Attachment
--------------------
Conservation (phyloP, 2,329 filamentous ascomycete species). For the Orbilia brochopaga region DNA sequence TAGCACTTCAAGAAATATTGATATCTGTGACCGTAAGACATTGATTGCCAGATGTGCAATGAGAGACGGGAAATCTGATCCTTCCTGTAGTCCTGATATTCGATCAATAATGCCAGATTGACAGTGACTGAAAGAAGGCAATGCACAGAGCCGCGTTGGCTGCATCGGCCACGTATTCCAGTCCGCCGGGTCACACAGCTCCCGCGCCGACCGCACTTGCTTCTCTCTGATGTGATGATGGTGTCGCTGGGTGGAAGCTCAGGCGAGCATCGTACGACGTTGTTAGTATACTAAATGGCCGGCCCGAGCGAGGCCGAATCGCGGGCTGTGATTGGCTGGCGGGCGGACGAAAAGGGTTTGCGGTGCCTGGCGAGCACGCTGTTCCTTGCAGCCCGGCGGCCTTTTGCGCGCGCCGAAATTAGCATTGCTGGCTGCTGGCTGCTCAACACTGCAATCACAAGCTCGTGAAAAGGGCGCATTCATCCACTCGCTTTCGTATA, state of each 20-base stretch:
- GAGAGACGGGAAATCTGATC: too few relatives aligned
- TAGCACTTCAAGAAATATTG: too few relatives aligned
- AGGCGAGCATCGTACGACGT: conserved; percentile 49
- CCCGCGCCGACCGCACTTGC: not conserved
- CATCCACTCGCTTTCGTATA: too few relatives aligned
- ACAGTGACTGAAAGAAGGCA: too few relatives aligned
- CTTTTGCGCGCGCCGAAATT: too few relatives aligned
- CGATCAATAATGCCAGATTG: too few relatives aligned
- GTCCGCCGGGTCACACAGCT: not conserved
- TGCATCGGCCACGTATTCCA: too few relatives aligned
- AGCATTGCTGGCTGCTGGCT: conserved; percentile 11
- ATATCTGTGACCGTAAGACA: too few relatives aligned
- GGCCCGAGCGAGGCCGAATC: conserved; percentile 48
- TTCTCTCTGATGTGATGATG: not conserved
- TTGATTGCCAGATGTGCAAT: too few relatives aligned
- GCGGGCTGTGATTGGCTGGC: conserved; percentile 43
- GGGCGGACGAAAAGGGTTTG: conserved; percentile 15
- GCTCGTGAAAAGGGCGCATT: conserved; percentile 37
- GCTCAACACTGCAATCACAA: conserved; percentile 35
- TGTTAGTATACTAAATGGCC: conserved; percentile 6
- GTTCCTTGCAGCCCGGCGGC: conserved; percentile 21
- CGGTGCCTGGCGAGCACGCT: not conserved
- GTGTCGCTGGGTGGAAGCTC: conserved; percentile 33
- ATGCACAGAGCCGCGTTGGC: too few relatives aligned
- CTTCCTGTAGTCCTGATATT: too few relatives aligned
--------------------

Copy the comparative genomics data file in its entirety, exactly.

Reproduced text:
Conservation (phyloP, 2,329 filamentous ascomycete species). For the Orbilia brochopaga region DNA sequence TAGCACTTCAAGAAATATTGATATCTGTGACCGTAAGACATTGATTGCCAGATGTGCAATGAGAGACGGGAAATCTGATCCTTCCTGTAGTCCTGATATTCGATCAATAATGCCAGATTGACAGTGACTGAAAGAAGGCAATGCACAGAGCCGCGTTGGCTGCATCGGCCACGTATTCCAGTCCGCCGGGTCACACAGCTCCCGCGCCGACCGCACTTGCTTCTCTCTGATGTGATGATGGTGTCGCTGGGTGGAAGCTCAGGCGAGCATCGTACGACGTTGTTAGTATACTAAATGGCCGGCCCGAGCGAGGCCGAATCGCGGGCTGTGATTGGCTGGCGGGCGGACGAAAAGGGTTTGCGGTGCCTGGCGAGCACGCTGTTCCTTGCAGCCCGGCGGCCTTTTGCGCGCGCCGAAATTAGCATTGCTGGCTGCTGGCTGCTCAACACTGCAATCACAAGCTCGTGAAAAGGGCGCATTCATCCACTCGCTTTCGTATA, state of each 20-base stretch:
- GAGAGACGGGAAATCTGATC: too few relatives aligned
- TAGCACTTCAAGAAATATTG: too few relatives aligned
- AGGCGAGCATCGTACGACGT: conserved; percentile 49
- CCCGCGCCGACCGCACTTGC: not conserved
- CATCCACTCGCTTTCGTATA: too few relatives aligned
- ACAGTGACTGAAAGAAGGCA: too few relatives aligned
- CTTTTGCGCGCGCCGAAATT: too few relatives aligned
- CGATCAATAATGCCAGATTG: too few relatives aligned
- GTCCGCCGGGTCACACAGCT: not conserved
- TGCATCGGCCACGTATTCCA: too few relatives aligned
- AGCATTGCTGGCTGCTGGCT: conserved; percentile 11
- ATATCTGTGACCGTAAGACA: too few relatives aligned
- GGCCCGAGCGAGGCCGAATC: conserved; percentile 48
- TTCTCTCTGATGTGATGATG: not conserved
- TTGATTGCCAGATGTGCAAT: too few relatives aligned
- GCGGGCTGTGATTGGCTGGC: conserved; percentile 43
- GGGCGGACGAAAAGGGTTTG: conserved; percentile 15
- GCTCGTGAAAAGGGCGCATT: conserved; percentile 37
- GCTCAACACTGCAATCACAA: conserved; percentile 35
- TGTTAGTATACTAAATGGCC: conserved; percentile 6
- GTTCCTTGCAGCCCGGCGGC: conserved; percentile 21
- CGGTGCCTGGCGAGCACGCT: not conserved
- GTGTCGCTGGGTGGAAGCTC: conserved; percentile 33
- ATGCACAGAGCCGCGTTGGC: too few relatives aligned
- CTTCCTGTAGTCCTGATATT: too few relatives aligned